Website of Women Human Rights Defenders International Coalition
Defending Women - Defending Rights
Women Human Rights Defenders International Coalition Statement on Defining the Intersections of Militarism & Violence Against Women
On the occasion of the International Day of Women Human Rights Defenders on November 29 and the 10th anniversary of the UN Security Council Resolution 1325, the Women Human Rights Defenders International Coalition (WHRD IC) critically reflects on Structures of Violence: Defining the Intersections of Militarism and Violence Against Women, the theme of the 16 Days of Activism against Gender Violence for 2010. The experience of discrimination, intimidation and attack of women human rights defenders lies at the intersection of their gender identity and their position as dissenters in their societies, particularly when working on women’s or sexual rights.
The Coalition identifies militarism, an ideology that subordinates all other interests to those of the military and militarisation, as one of the underlying contexts that heighten the vulnerability of women human rights defenders. Militarism is the process whereby the structural, ideological and behavioural patterns of the state are determined by military values, ideology and institutions. Militarism creates a culture of fear and supports the use of violence, and promotes the use of military means to solve conflicts and enforce economic and political interests. Militaristic environments that result in all forms of repression lead to human rights violations, violence against women, and impunity that endanger the lives of human rights defenders. In the process of militarisation, governments rely more and more on security forces and coercive power to ensure stability. In climates of militarism, cultures of violence are normalised and violence against women is facilitated .
The ideology of militarism, which underpins the governments’ enforcement of counter-terrorism measures, also extends to the use of state coercive power to restrict human rights activism, including mobilisation for women’s human rights. On November 25, Algerian associations organised an International Day for the Elimination of Violence against Women in Algiers with participants invited from Algeria, Tunisia, Morocco, France, Spain, and Italy. Preparations were made six months before the event and competent authorities were notified. On the eve of November 24, the authorities cancelled permission verbally, enough to scare the hotel manager to cancel the event.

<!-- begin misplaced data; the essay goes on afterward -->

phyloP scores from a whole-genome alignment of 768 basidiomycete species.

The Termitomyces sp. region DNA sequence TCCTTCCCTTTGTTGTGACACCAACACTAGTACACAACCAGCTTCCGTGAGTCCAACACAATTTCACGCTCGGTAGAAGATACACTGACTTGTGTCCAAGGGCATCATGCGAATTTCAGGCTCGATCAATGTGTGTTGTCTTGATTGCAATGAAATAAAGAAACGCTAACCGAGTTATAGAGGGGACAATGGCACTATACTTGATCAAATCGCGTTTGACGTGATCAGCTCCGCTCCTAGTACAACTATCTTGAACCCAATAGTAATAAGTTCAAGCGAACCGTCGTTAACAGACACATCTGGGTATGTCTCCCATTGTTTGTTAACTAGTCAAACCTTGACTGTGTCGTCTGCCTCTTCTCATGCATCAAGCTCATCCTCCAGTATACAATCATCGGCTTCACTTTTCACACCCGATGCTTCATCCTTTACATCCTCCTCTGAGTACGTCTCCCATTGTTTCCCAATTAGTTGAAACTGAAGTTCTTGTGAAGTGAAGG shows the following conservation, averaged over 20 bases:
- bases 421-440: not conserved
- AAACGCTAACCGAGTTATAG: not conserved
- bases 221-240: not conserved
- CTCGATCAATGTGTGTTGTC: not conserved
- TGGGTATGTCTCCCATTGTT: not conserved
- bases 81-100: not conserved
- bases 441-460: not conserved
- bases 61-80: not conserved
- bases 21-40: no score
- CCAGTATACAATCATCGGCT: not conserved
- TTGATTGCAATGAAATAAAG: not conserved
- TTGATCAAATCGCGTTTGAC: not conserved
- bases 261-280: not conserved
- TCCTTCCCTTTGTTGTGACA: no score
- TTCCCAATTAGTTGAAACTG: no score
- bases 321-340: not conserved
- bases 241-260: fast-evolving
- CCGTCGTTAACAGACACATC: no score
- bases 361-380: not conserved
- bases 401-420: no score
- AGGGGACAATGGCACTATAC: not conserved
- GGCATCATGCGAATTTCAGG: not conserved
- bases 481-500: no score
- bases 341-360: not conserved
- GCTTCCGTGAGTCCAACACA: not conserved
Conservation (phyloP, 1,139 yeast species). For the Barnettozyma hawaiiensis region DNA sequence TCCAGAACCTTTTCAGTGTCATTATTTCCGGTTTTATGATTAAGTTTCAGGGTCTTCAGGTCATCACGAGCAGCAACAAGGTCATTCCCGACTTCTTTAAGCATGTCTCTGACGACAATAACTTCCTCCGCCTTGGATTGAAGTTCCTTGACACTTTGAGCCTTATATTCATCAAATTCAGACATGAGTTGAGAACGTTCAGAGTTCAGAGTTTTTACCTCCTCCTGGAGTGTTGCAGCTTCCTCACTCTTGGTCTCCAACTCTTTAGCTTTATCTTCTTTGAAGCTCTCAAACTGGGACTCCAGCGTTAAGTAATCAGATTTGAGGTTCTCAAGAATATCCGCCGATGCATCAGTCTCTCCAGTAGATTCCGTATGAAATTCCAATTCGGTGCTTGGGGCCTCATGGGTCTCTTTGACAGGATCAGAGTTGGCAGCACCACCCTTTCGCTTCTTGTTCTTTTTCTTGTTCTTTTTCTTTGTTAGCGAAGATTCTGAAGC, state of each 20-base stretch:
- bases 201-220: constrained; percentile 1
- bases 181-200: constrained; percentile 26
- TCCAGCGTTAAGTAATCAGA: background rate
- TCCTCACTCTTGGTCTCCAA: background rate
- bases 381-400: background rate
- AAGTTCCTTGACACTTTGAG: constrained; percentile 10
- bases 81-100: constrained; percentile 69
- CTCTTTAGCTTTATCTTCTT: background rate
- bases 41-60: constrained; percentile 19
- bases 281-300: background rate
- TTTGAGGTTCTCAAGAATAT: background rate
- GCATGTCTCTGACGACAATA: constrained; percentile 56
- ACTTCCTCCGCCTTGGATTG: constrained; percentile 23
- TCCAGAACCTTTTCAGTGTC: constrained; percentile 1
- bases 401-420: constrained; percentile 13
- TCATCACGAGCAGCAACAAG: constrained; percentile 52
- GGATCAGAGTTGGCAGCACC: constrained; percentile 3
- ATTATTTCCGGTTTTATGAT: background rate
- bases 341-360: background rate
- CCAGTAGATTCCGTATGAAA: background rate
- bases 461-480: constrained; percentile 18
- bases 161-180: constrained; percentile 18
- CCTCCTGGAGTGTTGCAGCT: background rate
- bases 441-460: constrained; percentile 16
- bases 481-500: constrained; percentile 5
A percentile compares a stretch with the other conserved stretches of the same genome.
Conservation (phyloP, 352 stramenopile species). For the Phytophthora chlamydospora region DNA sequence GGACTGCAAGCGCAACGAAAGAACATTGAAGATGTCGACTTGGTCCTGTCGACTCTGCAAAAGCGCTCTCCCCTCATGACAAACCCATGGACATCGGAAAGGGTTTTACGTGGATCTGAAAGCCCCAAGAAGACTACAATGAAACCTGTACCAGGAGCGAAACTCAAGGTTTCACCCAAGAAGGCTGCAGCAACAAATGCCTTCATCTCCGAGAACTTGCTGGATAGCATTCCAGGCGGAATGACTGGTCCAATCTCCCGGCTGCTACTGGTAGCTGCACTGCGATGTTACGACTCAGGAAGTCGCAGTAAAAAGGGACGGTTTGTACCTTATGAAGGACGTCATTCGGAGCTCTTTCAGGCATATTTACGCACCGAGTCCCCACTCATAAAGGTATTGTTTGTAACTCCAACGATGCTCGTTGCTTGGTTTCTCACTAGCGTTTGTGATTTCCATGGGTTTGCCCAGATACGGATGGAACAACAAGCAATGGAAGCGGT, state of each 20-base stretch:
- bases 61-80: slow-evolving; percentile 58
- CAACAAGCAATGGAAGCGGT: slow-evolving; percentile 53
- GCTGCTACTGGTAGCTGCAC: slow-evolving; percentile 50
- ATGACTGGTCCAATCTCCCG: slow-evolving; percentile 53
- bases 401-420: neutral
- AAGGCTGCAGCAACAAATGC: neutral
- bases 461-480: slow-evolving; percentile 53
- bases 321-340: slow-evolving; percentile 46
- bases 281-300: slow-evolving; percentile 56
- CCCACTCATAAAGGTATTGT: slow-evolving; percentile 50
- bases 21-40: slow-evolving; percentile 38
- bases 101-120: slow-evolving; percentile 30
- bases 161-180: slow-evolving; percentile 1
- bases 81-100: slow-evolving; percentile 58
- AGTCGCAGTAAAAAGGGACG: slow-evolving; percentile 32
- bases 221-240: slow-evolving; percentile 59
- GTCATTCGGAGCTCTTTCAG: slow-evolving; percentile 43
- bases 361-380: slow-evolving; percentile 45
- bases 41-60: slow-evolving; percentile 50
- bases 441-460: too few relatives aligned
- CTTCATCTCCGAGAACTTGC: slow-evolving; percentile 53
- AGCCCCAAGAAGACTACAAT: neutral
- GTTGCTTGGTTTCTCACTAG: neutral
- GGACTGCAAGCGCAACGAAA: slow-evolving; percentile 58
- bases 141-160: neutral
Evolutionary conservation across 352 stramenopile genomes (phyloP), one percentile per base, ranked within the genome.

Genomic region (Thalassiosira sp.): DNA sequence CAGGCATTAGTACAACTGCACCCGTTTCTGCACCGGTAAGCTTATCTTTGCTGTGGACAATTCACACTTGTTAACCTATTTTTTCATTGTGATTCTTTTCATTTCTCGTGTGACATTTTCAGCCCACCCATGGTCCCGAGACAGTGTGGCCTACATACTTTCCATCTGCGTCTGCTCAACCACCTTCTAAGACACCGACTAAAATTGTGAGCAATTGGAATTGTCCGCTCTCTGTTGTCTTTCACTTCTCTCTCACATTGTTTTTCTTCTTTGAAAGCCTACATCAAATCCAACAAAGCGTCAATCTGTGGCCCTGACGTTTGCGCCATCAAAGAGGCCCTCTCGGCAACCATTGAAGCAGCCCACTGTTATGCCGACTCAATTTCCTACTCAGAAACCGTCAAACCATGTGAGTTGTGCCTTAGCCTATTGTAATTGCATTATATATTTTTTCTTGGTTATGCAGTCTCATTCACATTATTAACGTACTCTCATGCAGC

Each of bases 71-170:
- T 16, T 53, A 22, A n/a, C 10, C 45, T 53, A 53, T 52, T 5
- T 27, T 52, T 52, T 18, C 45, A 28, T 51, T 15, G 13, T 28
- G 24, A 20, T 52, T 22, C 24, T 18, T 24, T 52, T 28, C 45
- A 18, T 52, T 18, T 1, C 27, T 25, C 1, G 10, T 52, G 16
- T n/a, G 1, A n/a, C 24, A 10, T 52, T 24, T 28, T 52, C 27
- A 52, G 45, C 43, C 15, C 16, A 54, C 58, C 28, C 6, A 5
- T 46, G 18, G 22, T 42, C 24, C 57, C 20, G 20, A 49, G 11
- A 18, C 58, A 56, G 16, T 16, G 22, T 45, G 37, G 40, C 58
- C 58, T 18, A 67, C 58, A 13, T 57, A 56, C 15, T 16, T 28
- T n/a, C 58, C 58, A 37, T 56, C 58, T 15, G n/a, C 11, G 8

In the context of militarisation, particularly in situations of armed conflict, control over women’s bodies and sexuality becomes central to maintaining social order and pursuing military objectives. Different political interests forcibly manipulate women’s bodies and sexuality in many ways – either to mark political identities, control organisation of communities, or generate legitimacy for political agendas. Parties to the conflict impose discipline and control by enforcing gendered codes of conduct such as rigid stereotyping of gender roles, prescribed dress codes and/or gendered restrictions on movement and access to public spaces. These restrictions are justified in the name of culture, tradition or religion, even though they may in fact be newly imposed measures. Women human rights defenders who resist these forms of militarisation are considered transgressors and punished arbitrarily, as they are not only seen as violating prevailing state norms, but also supposedly fixed cultural values.
Heightened risks for women human rights defenders in situations of armed conflict. Women human rights defenders find themselves caught in the crossfire in situations of armed conflict. Those actively brokering for peace are accused as traitors by opposing forces or branded as terrorists by the State. In many instances, they are abducted or suffer human rights violations in the hands of paramilitary units who try to break their spirit, impose social control and persecute women human rights defenders who comprise the leadership of many of the organisations of disappeared and initiatives to assist displaced people. “Women are abducted, killed, intimidated and harassed because they dare to make the paramilitaries accountable in a country with a long history of disappearances and where we have the second largest number of displaced persons next to Sudan”, said women human rights defenders from Colombia.
The ‘war against terror’ has further legitimised the militaristic crackdown on the exercise of fundamental human rights and freedoms worldwide. Under the cloak of the ‘war against terror’, governments have resorted to declaring a state of emergency or twisted the legal system to legitimise the issuance of counter-terrorism measures or the application of existing national security acts that criminalise political dissent. As a result, women and other human rights defenders have been labelled as threats to national security and continue to be persecuted by government forces. State violence has intensified and become more serious. Increasingly, marginalised groups, particularly sexual minorities, and their defenders that question homogeneous social constructs face brutality from state agents, are forcibly displaced, evicted, ostracised or further marginalised.